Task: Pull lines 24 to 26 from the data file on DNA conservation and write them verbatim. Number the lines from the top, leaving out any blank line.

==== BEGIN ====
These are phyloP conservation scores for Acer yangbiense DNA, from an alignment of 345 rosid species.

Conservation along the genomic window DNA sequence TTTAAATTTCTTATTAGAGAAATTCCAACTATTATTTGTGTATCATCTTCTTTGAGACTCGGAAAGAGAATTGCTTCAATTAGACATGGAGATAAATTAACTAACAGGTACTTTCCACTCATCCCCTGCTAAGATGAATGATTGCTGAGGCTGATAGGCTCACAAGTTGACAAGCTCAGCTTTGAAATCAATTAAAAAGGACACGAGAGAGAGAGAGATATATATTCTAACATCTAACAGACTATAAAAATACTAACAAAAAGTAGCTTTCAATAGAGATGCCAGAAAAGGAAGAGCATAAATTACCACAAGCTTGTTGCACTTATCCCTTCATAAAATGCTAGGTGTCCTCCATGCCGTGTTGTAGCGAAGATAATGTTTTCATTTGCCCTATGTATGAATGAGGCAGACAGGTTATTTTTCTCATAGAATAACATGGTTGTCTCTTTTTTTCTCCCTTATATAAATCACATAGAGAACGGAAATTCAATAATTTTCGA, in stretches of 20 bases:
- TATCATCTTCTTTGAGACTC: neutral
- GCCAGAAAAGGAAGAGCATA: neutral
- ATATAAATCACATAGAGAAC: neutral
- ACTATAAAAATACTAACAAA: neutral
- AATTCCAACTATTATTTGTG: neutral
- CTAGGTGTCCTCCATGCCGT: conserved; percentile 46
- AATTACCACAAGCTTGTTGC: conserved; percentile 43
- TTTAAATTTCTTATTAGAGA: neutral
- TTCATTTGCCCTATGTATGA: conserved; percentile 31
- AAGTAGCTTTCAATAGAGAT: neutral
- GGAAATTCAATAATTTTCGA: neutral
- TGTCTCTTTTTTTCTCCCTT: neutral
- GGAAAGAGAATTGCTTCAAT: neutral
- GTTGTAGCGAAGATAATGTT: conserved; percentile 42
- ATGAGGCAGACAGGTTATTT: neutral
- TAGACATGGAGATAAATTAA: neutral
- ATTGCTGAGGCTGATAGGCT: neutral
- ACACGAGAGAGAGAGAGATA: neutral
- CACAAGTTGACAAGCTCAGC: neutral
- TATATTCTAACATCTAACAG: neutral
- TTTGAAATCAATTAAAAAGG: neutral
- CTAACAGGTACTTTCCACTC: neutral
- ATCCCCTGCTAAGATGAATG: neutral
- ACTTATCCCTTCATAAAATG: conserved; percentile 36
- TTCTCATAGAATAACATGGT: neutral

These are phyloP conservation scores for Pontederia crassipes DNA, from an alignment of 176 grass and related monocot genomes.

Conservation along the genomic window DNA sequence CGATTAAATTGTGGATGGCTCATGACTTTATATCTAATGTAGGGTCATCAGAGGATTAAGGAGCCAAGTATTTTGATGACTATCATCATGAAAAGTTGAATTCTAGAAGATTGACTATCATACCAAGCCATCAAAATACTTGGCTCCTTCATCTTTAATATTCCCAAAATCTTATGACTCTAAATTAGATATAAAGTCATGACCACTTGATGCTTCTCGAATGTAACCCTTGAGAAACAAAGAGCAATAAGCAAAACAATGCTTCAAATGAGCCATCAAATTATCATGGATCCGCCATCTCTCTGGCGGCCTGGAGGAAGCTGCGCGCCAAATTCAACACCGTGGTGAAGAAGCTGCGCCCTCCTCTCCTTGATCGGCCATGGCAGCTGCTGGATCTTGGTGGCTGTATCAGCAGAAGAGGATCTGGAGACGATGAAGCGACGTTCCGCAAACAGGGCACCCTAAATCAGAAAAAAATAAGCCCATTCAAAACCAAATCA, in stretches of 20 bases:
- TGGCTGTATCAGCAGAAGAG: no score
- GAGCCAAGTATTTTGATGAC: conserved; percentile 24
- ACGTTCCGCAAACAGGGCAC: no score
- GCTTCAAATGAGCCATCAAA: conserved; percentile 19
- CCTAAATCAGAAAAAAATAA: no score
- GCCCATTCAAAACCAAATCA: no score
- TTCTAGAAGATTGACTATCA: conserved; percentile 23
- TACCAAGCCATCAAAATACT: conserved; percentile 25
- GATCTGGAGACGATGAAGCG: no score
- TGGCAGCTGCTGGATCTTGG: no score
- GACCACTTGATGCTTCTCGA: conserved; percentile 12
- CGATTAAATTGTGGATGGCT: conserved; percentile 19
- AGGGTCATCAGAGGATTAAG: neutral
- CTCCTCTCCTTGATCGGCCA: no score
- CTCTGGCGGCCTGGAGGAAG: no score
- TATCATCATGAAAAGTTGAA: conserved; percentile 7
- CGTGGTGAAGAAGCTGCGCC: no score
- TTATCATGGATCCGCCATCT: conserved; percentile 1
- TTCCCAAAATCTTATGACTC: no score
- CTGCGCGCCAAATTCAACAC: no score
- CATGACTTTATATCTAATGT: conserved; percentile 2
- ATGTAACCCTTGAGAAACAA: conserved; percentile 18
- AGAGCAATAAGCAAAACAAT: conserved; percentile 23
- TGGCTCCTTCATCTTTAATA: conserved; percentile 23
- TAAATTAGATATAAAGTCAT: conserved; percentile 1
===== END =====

- CTAACAGGTACTTTCCACTC: neutral
- ATCCCCTGCTAAGATGAATG: neutral
- ACTTATCCCTTCATAAAATG: conserved; percentile 36